Advances in cable technology

Cables are designed and manufactured as per voltage, current to be carried, operating maximum temperature and purpose of applications desired by customers. Cables are designed according to the number of conductors they contain and their size. The larger the diameter, the greater is the wire’s capacity to carry current. The most commonly used metal for wires is copper due to its efficiency as a conductor.

Several technologies have been introduced to enable utilities to augment their capacities without battling right-of-way (RoW) clearances.

XLPE, high density polyethylene, aerial bunched cables and spacer cable systems are the most commonly used covered cables. XLPE cables use cross-linked polyethylene as the main insulating material and can operate at higher temperatures, both for normal loading and under short-circuit conditions. Extruded XLPE cables are increasingly being deployed by utilities such as Power Grid Corporation of India Limited for setting up of the transmission infrastructure in difficult terrains.

XLPE cables use cross-linked polyethylene as the main insulating material. Cross-linking inhibits the movement of molecules under the stimulation of heat and this gives these cables greater stability at high temperatures, as compared to thermoplastic materials. XLPE cables can operate at higher temperatures, both for normal loading and under short-circuit conditions. These cables have a higher current rating than their equivalent polyvinyl chloride counterpart.

The joints for XLPE-insulated cables can be prefabricated at the factory, which reduces the installation time per joint at site. In addition, XLPE cables take less time to manufacture, which means that the same production unit can produce more cable per unit of time.

XLPE-insulated cables are also useful in direct current (DC) power transmission. Traditional DC power cables include oil filled or mass impregnated non-drain cables that have limitations for long distance power transmission. While the former require frequent oil refilling, the latter type suffer from low operating temperature. Extruded XLPE cables are increasingly being deployed in new underground transmission and have a high transmission capacity, which is not limited by route length.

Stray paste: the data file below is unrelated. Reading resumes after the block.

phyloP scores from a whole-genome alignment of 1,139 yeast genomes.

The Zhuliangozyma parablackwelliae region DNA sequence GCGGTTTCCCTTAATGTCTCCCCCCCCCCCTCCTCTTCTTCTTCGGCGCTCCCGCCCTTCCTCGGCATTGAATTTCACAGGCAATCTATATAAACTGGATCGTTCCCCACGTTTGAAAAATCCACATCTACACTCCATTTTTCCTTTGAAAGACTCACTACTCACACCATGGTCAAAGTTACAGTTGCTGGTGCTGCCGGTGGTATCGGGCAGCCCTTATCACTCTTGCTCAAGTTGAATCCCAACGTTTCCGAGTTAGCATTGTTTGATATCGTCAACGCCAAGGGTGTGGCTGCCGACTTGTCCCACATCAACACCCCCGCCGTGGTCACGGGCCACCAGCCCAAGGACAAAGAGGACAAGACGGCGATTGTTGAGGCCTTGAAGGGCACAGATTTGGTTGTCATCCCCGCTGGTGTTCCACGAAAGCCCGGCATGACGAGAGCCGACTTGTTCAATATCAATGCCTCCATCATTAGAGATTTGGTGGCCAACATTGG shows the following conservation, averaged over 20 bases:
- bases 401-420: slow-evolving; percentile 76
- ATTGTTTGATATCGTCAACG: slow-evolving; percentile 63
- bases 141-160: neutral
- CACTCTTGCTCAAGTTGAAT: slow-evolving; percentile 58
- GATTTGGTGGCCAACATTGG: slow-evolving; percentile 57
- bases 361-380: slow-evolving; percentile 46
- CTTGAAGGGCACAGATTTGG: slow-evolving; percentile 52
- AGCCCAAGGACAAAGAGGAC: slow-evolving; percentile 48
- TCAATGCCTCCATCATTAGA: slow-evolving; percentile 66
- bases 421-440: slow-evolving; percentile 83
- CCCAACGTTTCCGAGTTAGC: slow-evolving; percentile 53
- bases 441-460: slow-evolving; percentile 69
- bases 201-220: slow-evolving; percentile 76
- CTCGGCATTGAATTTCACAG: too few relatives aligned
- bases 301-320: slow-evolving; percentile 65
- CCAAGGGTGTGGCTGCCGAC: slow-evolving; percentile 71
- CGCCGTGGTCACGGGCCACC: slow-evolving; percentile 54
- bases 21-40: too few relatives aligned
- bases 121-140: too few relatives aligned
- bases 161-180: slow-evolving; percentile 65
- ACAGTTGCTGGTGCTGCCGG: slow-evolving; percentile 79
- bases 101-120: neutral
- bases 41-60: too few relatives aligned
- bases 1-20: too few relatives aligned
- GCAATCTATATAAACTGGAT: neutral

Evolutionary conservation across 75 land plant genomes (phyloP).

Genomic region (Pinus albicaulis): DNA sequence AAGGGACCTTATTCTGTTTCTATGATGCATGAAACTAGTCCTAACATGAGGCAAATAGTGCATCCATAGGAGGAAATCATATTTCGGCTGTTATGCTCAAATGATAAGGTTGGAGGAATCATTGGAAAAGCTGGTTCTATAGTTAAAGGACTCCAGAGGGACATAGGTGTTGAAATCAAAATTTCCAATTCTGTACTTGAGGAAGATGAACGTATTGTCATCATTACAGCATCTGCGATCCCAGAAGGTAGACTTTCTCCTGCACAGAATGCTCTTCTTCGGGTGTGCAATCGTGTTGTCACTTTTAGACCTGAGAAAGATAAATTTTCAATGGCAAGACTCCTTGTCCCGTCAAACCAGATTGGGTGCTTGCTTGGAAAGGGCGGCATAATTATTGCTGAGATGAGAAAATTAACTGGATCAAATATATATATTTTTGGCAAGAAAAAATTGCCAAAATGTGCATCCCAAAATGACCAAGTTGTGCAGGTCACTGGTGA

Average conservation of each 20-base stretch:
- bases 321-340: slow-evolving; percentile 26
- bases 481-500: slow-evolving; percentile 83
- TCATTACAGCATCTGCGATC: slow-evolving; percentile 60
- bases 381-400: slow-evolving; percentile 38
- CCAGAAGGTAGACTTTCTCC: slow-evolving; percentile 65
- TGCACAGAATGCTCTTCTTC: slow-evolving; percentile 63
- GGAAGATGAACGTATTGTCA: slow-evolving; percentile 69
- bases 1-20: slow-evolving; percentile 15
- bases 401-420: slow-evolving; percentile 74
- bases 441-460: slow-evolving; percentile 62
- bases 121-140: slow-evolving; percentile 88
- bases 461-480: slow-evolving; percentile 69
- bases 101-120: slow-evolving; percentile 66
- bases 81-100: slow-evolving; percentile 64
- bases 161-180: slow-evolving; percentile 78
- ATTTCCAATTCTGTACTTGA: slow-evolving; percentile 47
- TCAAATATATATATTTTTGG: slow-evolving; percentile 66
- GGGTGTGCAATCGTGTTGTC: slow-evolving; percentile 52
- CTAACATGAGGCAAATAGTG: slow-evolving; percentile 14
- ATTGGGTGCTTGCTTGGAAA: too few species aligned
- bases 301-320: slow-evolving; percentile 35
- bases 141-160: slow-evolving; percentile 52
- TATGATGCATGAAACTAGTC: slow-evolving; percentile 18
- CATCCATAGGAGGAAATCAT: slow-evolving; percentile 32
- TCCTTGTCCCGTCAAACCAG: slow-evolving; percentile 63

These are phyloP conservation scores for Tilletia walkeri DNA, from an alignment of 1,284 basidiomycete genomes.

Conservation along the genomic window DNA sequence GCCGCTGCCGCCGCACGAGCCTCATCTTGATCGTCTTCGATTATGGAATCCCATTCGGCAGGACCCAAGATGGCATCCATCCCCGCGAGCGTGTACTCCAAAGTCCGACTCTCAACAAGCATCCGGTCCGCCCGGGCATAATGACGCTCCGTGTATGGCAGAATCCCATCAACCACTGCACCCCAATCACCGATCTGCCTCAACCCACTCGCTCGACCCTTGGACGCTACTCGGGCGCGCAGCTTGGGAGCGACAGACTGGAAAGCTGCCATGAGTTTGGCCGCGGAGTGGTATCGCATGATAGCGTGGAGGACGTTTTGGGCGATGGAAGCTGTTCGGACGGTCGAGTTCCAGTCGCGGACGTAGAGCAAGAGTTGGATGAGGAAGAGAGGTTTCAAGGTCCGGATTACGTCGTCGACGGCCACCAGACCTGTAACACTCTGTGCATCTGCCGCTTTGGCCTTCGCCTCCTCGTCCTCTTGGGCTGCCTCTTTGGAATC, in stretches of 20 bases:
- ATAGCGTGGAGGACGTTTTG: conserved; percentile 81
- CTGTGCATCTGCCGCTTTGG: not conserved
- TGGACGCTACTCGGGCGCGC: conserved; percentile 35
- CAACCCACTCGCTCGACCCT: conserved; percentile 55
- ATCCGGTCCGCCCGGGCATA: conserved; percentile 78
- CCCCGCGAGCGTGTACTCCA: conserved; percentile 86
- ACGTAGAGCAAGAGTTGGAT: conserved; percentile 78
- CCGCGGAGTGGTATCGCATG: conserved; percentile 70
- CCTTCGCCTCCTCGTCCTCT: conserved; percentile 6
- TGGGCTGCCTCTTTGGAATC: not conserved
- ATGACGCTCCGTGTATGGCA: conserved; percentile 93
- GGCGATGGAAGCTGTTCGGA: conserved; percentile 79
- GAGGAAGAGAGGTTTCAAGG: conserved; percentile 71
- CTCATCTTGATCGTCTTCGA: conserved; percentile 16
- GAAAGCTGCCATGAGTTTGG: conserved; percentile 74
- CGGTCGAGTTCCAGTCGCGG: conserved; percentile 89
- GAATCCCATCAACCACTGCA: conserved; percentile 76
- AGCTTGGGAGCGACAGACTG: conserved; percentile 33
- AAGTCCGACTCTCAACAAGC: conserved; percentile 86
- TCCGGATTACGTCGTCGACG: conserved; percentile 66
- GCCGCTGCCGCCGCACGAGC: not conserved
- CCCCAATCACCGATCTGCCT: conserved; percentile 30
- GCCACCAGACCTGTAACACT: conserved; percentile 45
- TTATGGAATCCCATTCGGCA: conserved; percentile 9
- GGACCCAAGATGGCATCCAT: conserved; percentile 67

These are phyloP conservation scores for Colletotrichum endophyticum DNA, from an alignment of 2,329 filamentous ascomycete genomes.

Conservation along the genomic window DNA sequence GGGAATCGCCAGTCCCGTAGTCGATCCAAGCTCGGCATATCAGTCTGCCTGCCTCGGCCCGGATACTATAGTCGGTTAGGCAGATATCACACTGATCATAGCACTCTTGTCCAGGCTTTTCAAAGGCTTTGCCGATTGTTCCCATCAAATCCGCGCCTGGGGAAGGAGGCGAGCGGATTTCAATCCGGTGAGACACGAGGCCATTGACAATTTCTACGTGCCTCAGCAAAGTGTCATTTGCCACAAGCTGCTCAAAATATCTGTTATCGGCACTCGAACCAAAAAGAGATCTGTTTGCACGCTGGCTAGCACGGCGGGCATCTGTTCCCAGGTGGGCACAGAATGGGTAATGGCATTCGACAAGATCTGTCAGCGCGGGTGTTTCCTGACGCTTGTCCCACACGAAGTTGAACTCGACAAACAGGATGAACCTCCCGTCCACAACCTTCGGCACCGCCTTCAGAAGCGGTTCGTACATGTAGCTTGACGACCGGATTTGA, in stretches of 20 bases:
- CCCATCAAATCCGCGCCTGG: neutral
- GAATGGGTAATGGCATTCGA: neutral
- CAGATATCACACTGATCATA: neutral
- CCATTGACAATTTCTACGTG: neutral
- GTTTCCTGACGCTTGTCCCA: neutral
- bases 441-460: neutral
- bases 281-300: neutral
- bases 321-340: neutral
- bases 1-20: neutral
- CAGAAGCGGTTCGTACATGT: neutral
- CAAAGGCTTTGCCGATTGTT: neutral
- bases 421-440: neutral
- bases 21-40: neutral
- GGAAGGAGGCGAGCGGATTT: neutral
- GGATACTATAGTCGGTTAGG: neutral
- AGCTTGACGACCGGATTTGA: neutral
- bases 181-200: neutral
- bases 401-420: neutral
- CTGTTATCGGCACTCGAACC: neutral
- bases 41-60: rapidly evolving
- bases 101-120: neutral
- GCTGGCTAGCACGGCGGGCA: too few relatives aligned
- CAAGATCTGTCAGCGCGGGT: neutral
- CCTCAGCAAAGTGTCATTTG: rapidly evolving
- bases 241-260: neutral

Gas-insulated transmission lines (GILs) have nitrogen and sulphur hexafluoride as the insulating medium. It comprises aluminium conductors supported by sealed tubes pressurised with gas nitrogen and sulphur hexafluoride in 80:20 proportion as the main insulation. GILs serve as a viable alternative to overhead lines where RoW is not available for electricity transmission. This is primarily because GILs can be installed under the ground as well as in tunnels and trenches. Moreover, the resistive losses of GILs are lower than those of overhead lines and they offer greater reliability with no risk of fire. These lines are ideally suited for metropolitan areas and cities where there is limited RoW for overhead lines. GILs can also be installed in agricultural areas and the ground above is still viable for growing crops. The installation of vertical GILs is popular in hydropower plants as there is no fire hazard associated with them.

Also, with the growth of smart grid technologies and the increase in renewable energy capacity, specialised cables are being designed. For instance, medium voltage smart cables, which integrate optical fibre cable with power cables, are preferred for smart grid applications. Underground cables offer an affordable and justifiable solution for critical parts, and in some cases, the entire length of overhead high voltage power lines.

Conclusion

The cable and conductor market looks positive, owing to the continuing investments being made by the government through its various schemes and increasing renewable energy capacity addition. Also, adoption of the latest technologies to develop conductors that have the ability to increase the current-carrying capacity of existing lines will significantly improve the overall economics of new lines.